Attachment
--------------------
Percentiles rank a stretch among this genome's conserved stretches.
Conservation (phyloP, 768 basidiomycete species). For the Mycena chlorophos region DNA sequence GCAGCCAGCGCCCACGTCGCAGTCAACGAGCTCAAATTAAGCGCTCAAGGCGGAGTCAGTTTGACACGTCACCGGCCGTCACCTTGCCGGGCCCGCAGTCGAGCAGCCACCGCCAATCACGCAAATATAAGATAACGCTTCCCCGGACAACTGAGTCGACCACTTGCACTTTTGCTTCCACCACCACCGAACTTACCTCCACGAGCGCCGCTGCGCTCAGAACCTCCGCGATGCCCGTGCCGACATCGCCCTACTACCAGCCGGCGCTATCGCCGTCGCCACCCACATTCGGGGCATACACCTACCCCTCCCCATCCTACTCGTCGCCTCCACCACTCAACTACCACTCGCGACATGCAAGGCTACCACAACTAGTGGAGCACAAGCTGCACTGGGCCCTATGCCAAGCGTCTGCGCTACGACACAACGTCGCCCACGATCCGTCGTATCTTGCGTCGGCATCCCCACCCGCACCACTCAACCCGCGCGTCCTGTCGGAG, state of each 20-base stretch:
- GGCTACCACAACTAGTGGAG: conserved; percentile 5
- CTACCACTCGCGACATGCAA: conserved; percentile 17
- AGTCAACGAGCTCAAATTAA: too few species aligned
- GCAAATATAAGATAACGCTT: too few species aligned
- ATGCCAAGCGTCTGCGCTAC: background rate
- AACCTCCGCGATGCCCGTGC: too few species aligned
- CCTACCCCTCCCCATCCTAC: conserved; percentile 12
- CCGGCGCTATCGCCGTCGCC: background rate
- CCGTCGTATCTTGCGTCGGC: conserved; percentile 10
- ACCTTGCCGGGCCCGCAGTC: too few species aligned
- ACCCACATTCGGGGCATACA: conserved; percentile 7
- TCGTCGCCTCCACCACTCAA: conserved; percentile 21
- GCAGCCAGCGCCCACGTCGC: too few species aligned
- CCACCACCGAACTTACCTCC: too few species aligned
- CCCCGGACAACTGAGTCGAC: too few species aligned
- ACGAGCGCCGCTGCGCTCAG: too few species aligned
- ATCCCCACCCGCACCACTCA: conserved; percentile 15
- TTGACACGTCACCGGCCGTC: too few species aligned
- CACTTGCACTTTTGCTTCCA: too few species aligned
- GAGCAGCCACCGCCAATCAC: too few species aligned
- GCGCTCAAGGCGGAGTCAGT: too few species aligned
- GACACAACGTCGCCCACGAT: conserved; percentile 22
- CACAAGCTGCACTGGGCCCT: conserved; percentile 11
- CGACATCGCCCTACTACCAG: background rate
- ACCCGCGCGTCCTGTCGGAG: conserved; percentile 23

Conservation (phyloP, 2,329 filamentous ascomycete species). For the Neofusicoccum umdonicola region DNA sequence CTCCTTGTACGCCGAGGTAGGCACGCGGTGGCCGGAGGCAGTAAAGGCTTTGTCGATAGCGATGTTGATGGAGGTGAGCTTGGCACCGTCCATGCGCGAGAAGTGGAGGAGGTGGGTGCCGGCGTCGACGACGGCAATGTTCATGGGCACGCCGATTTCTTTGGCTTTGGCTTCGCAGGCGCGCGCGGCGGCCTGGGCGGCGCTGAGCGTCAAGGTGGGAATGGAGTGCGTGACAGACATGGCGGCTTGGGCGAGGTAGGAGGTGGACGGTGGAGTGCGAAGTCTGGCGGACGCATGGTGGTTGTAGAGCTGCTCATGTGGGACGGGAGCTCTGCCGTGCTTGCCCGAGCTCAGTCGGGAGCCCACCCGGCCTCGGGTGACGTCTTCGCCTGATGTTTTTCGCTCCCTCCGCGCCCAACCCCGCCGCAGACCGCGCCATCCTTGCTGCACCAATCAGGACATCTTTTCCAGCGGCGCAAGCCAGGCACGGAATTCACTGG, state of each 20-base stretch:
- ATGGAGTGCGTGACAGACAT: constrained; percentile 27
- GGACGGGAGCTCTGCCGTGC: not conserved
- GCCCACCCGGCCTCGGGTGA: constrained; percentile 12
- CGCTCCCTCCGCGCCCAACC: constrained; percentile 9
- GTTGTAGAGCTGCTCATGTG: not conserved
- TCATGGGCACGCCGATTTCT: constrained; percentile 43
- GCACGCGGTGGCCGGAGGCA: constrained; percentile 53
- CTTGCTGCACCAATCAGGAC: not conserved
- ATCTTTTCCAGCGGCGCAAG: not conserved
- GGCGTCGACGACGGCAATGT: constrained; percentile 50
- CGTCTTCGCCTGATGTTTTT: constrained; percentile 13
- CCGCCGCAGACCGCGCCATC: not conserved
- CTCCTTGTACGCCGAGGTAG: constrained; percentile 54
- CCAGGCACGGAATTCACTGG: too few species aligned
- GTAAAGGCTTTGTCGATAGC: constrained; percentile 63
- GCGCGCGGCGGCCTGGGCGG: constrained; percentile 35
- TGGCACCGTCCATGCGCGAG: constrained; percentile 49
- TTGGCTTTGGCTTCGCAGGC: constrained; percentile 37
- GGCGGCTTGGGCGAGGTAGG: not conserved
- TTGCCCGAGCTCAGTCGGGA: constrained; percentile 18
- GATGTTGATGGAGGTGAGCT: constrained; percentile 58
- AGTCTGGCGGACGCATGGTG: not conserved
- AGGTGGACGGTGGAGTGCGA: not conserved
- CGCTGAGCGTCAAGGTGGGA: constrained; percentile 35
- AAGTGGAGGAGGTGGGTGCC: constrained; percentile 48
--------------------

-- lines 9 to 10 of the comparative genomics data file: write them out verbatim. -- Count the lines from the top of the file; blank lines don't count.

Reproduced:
- CCTACCCCTCCCCATCCTAC: conserved; percentile 12
- CCGGCGCTATCGCCGTCGCC: background rate